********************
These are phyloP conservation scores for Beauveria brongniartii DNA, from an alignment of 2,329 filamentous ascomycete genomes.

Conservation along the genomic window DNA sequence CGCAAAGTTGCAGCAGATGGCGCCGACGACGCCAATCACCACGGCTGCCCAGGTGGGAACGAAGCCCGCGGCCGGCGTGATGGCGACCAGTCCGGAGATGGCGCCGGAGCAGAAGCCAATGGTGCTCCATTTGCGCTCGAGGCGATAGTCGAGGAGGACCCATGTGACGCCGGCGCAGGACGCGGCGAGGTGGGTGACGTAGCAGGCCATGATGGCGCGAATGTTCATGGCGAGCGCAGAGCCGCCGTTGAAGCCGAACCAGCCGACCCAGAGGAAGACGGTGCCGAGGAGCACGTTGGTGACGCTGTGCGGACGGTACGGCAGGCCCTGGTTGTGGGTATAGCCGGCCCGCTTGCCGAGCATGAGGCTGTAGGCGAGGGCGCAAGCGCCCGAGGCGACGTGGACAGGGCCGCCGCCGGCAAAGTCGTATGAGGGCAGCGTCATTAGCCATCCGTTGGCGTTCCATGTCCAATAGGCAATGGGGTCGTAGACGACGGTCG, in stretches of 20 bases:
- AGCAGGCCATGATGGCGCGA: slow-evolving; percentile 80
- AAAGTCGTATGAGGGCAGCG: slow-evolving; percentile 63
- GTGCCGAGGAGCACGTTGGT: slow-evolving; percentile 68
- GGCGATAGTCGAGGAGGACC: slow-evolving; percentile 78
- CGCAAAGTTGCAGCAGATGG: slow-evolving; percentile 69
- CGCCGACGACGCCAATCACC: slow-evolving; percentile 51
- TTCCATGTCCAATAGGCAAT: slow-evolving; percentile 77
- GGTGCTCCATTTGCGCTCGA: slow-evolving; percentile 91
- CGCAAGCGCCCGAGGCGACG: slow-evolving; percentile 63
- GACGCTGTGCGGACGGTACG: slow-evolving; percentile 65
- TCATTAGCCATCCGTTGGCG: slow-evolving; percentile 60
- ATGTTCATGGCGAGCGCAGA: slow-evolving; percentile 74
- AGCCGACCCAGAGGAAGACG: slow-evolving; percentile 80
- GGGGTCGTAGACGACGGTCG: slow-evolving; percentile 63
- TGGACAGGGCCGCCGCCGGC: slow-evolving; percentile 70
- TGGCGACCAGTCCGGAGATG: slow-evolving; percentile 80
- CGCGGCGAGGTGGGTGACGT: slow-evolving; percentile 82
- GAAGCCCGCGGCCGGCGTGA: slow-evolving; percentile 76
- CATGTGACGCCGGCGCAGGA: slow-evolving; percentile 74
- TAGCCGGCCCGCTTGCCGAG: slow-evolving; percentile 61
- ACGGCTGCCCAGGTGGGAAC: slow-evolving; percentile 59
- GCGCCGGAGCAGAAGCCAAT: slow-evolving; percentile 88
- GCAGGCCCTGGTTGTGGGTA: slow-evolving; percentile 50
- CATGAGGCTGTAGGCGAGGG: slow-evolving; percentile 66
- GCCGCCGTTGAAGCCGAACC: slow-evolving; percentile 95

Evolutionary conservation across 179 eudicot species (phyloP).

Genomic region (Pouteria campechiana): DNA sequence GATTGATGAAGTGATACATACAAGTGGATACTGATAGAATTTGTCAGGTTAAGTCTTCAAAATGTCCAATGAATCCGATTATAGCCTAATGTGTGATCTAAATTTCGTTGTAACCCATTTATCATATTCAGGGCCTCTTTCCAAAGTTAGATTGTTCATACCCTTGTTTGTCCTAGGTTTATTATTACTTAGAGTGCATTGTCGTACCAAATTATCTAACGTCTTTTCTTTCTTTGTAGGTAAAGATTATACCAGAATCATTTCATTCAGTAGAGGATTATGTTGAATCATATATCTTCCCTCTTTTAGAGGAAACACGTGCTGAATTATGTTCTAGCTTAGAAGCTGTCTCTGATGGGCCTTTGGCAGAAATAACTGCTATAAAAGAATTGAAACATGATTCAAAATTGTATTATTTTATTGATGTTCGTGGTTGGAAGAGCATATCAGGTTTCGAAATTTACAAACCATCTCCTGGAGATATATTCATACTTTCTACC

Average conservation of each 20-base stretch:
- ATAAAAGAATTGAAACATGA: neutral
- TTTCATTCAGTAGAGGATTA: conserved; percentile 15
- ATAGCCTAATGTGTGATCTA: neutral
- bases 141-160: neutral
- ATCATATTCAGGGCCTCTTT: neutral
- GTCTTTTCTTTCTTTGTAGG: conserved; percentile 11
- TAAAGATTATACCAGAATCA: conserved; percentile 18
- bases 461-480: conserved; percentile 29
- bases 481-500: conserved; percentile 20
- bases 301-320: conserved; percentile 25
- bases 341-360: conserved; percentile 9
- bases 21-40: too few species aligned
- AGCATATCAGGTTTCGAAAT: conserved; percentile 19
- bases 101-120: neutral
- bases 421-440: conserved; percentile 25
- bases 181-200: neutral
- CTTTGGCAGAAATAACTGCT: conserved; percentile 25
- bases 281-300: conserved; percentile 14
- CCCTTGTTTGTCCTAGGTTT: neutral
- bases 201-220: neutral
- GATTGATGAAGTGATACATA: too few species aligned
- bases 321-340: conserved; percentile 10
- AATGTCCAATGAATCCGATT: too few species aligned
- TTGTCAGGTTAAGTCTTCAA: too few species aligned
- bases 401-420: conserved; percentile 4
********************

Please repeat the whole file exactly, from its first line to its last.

These are phyloP conservation scores for Beauveria brongniartii DNA, from an alignment of 2,329 filamentous ascomycete genomes.

Conservation along the genomic window DNA sequence CGCAAAGTTGCAGCAGATGGCGCCGACGACGCCAATCACCACGGCTGCCCAGGTGGGAACGAAGCCCGCGGCCGGCGTGATGGCGACCAGTCCGGAGATGGCGCCGGAGCAGAAGCCAATGGTGCTCCATTTGCGCTCGAGGCGATAGTCGAGGAGGACCCATGTGACGCCGGCGCAGGACGCGGCGAGGTGGGTGACGTAGCAGGCCATGATGGCGCGAATGTTCATGGCGAGCGCAGAGCCGCCGTTGAAGCCGAACCAGCCGACCCAGAGGAAGACGGTGCCGAGGAGCACGTTGGTGACGCTGTGCGGACGGTACGGCAGGCCCTGGTTGTGGGTATAGCCGGCCCGCTTGCCGAGCATGAGGCTGTAGGCGAGGGCGCAAGCGCCCGAGGCGACGTGGACAGGGCCGCCGCCGGCAAAGTCGTATGAGGGCAGCGTCATTAGCCATCCGTTGGCGTTCCATGTCCAATAGGCAATGGGGTCGTAGACGACGGTCG, in stretches of 20 bases:
- AGCAGGCCATGATGGCGCGA: slow-evolving; percentile 80
- AAAGTCGTATGAGGGCAGCG: slow-evolving; percentile 63
- GTGCCGAGGAGCACGTTGGT: slow-evolving; percentile 68
- GGCGATAGTCGAGGAGGACC: slow-evolving; percentile 78
- CGCAAAGTTGCAGCAGATGG: slow-evolving; percentile 69
- CGCCGACGACGCCAATCACC: slow-evolving; percentile 51
- TTCCATGTCCAATAGGCAAT: slow-evolving; percentile 77
- GGTGCTCCATTTGCGCTCGA: slow-evolving; percentile 91
- CGCAAGCGCCCGAGGCGACG: slow-evolving; percentile 63
- GACGCTGTGCGGACGGTACG: slow-evolving; percentile 65
- TCATTAGCCATCCGTTGGCG: slow-evolving; percentile 60
- ATGTTCATGGCGAGCGCAGA: slow-evolving; percentile 74
- AGCCGACCCAGAGGAAGACG: slow-evolving; percentile 80
- GGGGTCGTAGACGACGGTCG: slow-evolving; percentile 63
- TGGACAGGGCCGCCGCCGGC: slow-evolving; percentile 70
- TGGCGACCAGTCCGGAGATG: slow-evolving; percentile 80
- CGCGGCGAGGTGGGTGACGT: slow-evolving; percentile 82
- GAAGCCCGCGGCCGGCGTGA: slow-evolving; percentile 76
- CATGTGACGCCGGCGCAGGA: slow-evolving; percentile 74
- TAGCCGGCCCGCTTGCCGAG: slow-evolving; percentile 61
- ACGGCTGCCCAGGTGGGAAC: slow-evolving; percentile 59
- GCGCCGGAGCAGAAGCCAAT: slow-evolving; percentile 88
- GCAGGCCCTGGTTGTGGGTA: slow-evolving; percentile 50
- CATGAGGCTGTAGGCGAGGG: slow-evolving; percentile 66
- GCCGCCGTTGAAGCCGAACC: slow-evolving; percentile 95

Evolutionary conservation across 179 eudicot species (phyloP).

Genomic region (Pouteria campechiana): DNA sequence GATTGATGAAGTGATACATACAAGTGGATACTGATAGAATTTGTCAGGTTAAGTCTTCAAAATGTCCAATGAATCCGATTATAGCCTAATGTGTGATCTAAATTTCGTTGTAACCCATTTATCATATTCAGGGCCTCTTTCCAAAGTTAGATTGTTCATACCCTTGTTTGTCCTAGGTTTATTATTACTTAGAGTGCATTGTCGTACCAAATTATCTAACGTCTTTTCTTTCTTTGTAGGTAAAGATTATACCAGAATCATTTCATTCAGTAGAGGATTATGTTGAATCATATATCTTCCCTCTTTTAGAGGAAACACGTGCTGAATTATGTTCTAGCTTAGAAGCTGTCTCTGATGGGCCTTTGGCAGAAATAACTGCTATAAAAGAATTGAAACATGATTCAAAATTGTATTATTTTATTGATGTTCGTGGTTGGAAGAGCATATCAGGTTTCGAAATTTACAAACCATCTCCTGGAGATATATTCATACTTTCTACC

Average conservation of each 20-base stretch:
- ATAAAAGAATTGAAACATGA: neutral
- TTTCATTCAGTAGAGGATTA: conserved; percentile 15
- ATAGCCTAATGTGTGATCTA: neutral
- bases 141-160: neutral
- ATCATATTCAGGGCCTCTTT: neutral
- GTCTTTTCTTTCTTTGTAGG: conserved; percentile 11
- TAAAGATTATACCAGAATCA: conserved; percentile 18
- bases 461-480: conserved; percentile 29
- bases 481-500: conserved; percentile 20
- bases 301-320: conserved; percentile 25
- bases 341-360: conserved; percentile 9
- bases 21-40: too few species aligned
- AGCATATCAGGTTTCGAAAT: conserved; percentile 19
- bases 101-120: neutral
- bases 421-440: conserved; percentile 25
- bases 181-200: neutral
- CTTTGGCAGAAATAACTGCT: conserved; percentile 25
- bases 281-300: conserved; percentile 14
- CCCTTGTTTGTCCTAGGTTT: neutral
- bases 201-220: neutral
- GATTGATGAAGTGATACATA: too few species aligned
- bases 321-340: conserved; percentile 10
- AATGTCCAATGAATCCGATT: too few species aligned
- TTGTCAGGTTAAGTCTTCAA: too few species aligned
- bases 401-420: conserved; percentile 4